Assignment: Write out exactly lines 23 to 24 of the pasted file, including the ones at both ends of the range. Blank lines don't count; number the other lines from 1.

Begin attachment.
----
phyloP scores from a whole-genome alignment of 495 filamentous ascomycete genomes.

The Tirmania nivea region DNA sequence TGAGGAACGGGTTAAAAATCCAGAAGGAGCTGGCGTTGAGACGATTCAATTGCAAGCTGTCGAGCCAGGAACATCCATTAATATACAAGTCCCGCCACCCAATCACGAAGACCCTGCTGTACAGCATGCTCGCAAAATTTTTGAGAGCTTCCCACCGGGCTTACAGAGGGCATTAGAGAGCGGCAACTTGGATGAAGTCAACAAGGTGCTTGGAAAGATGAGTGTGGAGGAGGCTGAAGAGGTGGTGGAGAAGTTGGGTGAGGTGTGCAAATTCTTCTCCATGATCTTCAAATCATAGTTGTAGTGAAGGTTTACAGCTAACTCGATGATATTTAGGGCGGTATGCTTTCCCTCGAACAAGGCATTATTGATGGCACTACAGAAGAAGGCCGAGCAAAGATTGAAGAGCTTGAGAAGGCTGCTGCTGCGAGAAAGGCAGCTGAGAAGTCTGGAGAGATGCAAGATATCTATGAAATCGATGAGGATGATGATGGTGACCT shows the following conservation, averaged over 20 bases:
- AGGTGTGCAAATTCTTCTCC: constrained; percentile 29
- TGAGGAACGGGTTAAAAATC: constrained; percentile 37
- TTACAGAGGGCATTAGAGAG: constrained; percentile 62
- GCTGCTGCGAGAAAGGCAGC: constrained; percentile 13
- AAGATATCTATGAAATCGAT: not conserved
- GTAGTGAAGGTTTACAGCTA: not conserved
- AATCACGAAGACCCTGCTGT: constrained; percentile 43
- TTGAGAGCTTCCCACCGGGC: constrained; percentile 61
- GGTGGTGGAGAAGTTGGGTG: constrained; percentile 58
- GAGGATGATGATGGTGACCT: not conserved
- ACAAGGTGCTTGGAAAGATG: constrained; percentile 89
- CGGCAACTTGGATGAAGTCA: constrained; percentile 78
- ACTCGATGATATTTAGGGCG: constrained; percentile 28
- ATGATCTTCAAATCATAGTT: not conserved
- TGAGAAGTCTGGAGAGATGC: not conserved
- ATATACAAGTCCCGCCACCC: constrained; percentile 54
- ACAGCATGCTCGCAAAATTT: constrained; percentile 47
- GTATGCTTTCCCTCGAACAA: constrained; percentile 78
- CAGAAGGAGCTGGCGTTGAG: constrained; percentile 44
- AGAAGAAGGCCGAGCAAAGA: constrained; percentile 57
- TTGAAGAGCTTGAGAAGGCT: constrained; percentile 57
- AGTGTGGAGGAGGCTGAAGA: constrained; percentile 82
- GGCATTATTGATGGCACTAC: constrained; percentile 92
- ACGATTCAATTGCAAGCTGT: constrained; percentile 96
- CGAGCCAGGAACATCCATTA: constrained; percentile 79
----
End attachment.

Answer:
- TTGAAGAGCTTGAGAAGGCT: constrained; percentile 57
- AGTGTGGAGGAGGCTGAAGA: constrained; percentile 82